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Last of the Oaxaca

Ultramarine, coral, cadmium, lime…the house colors captivate me. They are an essential effervescent palette of Oaxaca, Mexico. To me they are also a significant message. They lead my eye to other juxtapositions: the clusters of maroon and purple bougainvillea trailing everywhere partner well with the ubiquitous jade of the cactus fences. Native succulents are used in all sorts of clever ways here — for sustenance, for enclosures, for remedies. In fact the sixteen indigenous tribes of this region see value in every portion of their environment. Interdependence is their credo. 

I learn about this, slowly. First, there is the proper collection of grasshoppers and agave worms for meals. Then, the lessons on how beans, squash, and corn flourish when grown with each other. I become familiar with the peculiar scent of copal. Next, the importance of symbols: zig-zag ladders for lightning, geometric spirals for life cycle, stylized figures for maguey. 

Finally, follow the Pre-Aztec myths about pumas, wild rivers, and bat-gods. To me the stories are fascinating. For Oaxacans their legends are an integral means of transferring generations of knowledge about their traditions, how to live in accordance with nature, what to cherish. It is also a way to keep the music of their language alive. Language and land, I discover, are crucial to Oaxaca. They bear witness to one another. Together, they maintain the area’s unique diversity, both cultural and biological.      

Of course the same problems plaguing every society — greed, jealousy, abuse of power — fester in Oaxaca too. The narrow valleys are considered impoverished by consumerist standards. The stewardship of the variant ecosystems by local communities is judged inadequate since there is no political or corporate oversight. The native reliance on territorial subsistence and well-being is viewed as anathema to modernization, progress, and globalization.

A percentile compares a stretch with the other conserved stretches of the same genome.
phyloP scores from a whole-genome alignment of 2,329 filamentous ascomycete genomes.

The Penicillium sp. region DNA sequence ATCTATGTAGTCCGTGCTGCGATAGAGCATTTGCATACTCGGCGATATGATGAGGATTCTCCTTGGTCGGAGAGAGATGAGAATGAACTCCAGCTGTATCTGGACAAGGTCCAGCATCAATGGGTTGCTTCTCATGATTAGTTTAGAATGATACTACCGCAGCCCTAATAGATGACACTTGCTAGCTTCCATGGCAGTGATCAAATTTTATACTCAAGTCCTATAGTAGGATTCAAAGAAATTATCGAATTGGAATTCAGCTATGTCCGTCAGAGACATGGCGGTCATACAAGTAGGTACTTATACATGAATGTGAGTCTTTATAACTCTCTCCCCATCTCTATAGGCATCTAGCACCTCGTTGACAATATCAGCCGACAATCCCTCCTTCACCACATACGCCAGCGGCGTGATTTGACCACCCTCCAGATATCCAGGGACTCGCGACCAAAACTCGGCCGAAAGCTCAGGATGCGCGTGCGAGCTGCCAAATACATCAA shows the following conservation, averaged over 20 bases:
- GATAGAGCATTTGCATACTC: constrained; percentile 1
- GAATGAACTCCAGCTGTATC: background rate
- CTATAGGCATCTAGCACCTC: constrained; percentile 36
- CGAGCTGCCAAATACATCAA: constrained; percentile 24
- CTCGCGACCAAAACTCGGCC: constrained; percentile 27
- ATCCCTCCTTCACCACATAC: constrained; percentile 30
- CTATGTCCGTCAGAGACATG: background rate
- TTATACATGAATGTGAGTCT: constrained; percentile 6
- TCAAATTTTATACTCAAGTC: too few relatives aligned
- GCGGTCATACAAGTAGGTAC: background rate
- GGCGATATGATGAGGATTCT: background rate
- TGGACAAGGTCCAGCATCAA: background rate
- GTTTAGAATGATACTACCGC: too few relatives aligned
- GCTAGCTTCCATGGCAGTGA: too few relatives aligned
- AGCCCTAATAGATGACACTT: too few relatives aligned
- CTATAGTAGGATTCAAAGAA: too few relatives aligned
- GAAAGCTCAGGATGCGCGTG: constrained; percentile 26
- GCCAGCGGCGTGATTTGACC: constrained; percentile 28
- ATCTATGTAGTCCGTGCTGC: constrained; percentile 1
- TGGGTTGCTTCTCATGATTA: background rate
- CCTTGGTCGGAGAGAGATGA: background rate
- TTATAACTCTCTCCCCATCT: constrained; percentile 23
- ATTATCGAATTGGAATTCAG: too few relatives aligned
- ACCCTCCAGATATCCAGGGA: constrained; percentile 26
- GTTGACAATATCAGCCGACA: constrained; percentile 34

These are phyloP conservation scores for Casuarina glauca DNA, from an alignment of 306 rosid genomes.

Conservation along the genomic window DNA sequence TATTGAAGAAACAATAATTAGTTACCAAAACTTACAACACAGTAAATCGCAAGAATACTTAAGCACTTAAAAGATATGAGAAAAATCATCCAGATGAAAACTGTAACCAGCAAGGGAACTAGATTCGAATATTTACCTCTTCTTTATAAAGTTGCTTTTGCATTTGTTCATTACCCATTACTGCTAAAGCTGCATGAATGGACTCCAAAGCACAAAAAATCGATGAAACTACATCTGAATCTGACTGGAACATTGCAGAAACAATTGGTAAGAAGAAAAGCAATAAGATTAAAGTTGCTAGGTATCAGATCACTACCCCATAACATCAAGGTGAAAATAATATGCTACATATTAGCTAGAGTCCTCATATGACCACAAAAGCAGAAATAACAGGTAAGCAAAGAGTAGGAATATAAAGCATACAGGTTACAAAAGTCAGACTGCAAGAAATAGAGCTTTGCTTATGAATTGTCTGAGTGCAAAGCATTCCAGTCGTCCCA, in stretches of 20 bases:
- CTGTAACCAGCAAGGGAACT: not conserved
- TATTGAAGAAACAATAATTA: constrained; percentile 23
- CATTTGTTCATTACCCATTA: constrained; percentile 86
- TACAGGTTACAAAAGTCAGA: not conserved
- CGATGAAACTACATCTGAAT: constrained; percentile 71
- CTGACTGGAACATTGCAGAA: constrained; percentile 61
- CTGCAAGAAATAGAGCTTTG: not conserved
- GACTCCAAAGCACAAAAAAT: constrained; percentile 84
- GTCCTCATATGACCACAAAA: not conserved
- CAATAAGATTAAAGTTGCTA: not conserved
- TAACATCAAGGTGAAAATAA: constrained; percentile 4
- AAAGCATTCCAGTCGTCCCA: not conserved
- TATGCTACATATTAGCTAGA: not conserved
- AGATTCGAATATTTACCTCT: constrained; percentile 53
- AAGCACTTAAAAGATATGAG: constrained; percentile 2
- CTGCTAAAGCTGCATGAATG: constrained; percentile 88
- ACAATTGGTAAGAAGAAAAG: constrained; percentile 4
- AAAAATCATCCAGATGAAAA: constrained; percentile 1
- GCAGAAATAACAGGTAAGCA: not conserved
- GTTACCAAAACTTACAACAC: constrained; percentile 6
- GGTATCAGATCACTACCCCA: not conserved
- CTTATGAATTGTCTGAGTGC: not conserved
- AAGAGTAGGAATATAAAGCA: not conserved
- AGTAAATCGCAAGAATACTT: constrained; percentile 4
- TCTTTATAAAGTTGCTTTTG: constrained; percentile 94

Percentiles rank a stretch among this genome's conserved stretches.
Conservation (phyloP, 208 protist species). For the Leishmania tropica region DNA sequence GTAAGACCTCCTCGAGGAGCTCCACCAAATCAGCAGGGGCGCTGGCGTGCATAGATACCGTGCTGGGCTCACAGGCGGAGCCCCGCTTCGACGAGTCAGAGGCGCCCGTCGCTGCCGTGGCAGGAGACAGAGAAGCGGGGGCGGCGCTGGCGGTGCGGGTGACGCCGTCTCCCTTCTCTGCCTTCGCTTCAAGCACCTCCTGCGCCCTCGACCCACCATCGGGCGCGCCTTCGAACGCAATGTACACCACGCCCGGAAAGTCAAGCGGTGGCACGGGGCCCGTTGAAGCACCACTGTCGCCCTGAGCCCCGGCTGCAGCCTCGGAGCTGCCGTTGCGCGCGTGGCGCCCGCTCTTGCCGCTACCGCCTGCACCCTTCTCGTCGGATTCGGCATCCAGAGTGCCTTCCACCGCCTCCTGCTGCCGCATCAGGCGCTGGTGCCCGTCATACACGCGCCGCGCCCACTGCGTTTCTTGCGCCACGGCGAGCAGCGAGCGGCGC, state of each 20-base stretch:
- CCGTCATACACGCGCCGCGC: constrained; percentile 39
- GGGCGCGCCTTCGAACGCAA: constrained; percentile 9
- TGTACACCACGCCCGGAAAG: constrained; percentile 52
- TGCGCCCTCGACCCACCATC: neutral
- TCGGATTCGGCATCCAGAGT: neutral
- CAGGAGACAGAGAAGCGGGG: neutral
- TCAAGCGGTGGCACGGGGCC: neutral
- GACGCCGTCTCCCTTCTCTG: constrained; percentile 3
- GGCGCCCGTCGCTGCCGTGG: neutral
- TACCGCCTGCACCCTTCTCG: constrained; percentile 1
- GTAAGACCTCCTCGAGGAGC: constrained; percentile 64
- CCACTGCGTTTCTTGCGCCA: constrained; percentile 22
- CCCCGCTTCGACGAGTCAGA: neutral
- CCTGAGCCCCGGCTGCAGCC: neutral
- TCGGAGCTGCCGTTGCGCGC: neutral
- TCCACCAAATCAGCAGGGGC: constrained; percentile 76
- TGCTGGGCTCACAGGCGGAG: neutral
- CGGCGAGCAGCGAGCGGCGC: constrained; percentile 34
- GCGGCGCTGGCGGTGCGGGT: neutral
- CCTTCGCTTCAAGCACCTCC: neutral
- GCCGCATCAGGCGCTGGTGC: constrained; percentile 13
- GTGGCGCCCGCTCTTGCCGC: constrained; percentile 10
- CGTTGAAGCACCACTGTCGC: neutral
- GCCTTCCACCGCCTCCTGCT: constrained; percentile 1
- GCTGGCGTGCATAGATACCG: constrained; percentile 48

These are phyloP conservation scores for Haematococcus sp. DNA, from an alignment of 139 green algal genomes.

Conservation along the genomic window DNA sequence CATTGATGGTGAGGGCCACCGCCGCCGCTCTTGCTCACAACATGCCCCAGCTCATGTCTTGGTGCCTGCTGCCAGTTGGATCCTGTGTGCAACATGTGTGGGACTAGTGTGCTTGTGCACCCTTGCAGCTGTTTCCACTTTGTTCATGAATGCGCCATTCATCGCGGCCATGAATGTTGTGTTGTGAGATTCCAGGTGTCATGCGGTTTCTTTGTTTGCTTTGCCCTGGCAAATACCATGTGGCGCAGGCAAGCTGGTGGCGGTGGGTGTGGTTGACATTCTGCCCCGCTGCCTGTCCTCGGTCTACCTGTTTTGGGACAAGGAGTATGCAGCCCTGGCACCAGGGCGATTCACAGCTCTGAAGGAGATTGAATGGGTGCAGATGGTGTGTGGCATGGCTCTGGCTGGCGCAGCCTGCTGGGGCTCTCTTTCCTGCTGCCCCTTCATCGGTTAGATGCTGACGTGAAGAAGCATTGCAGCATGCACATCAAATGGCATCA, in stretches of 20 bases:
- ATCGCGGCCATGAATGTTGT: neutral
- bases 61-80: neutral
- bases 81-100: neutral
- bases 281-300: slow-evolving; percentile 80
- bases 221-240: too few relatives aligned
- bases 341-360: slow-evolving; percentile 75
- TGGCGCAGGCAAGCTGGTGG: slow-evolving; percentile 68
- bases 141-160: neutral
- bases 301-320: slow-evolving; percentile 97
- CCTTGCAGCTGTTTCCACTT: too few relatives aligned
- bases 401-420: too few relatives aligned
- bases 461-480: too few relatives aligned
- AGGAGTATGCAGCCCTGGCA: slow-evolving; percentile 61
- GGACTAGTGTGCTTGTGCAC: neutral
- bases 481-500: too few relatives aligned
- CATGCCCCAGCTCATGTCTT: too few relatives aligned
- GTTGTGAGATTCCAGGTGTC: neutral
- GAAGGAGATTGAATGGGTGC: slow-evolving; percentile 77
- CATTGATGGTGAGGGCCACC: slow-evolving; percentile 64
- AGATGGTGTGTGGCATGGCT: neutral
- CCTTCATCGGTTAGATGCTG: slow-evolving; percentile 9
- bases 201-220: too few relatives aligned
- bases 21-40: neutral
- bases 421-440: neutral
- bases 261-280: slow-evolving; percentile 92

Despite the cultural instruction, my prejudices feed into these narratives as well. I pass by tin shacks and assume misery; I see plates of chapulines and presume scarcity; I encounter pantheistic artwork and infer orthodoxy. It’s not until I visit the ethnobotanical gardens that I realize how inextricably cultural heterogeneity is linked to ecological diversity. The connections are nuanced, but undeniable. The garden forces me to examine the multifaceted links between wild plants and humans. It reveals the successful development of ancient civilizations through their interaction with flora in aesthetic portrayals.

Oaxacans are adamant that if these relationships are not valued, if they are not protected, loss of belief and loss of identity will occur. Solutions to prevent a heritage deficit and the demise of harmony, however, cannot come from the outer world. They must be ministered by the community; specifically appropriate to Oaxaca; in balance with the terrain and those belonging to it; fused with both artistry and wisdom. 

It’s been a privilege to observe Oaxacans taking responsibility for their particular plots, tending and preserving case-by-case, forging ever stronger bonds with the part of themselves which hearkens to the call of the earth. 


Among the thousand other endemic botanical specimens, the cacti of Oaxaca are as meaningful to the indigenous as corn. It is best to treat the living plants with respect, to avoid painful situations.

Colorful houses are a mainstay of warmer climates. Let me know a memorable destination where you’ve seen some creatively colored facades in the comments below!

129 replies »

  1. Amazing photos! Some of them look like paintings. I love the colored facades in Oaxaca and many other Mexican towns, like San Miguel de Allende, for example. Another town that comes to mind right now is Antigua in Guatemala, or Grenada in Nicaragua. I never thought about the relationship between colorful architecture and warmer weather. Did you try the fried grasshoppers? We did when we drove through the area in our truck camper in 2006 and even had Mark’s elderly parents give it a try. 🙂

  2. I too love all those brightly colored buildings and hope to one day visit there. I did not know about their connection to plants / mother earth, but it makes sense. We would all be wise to take a lesson from them.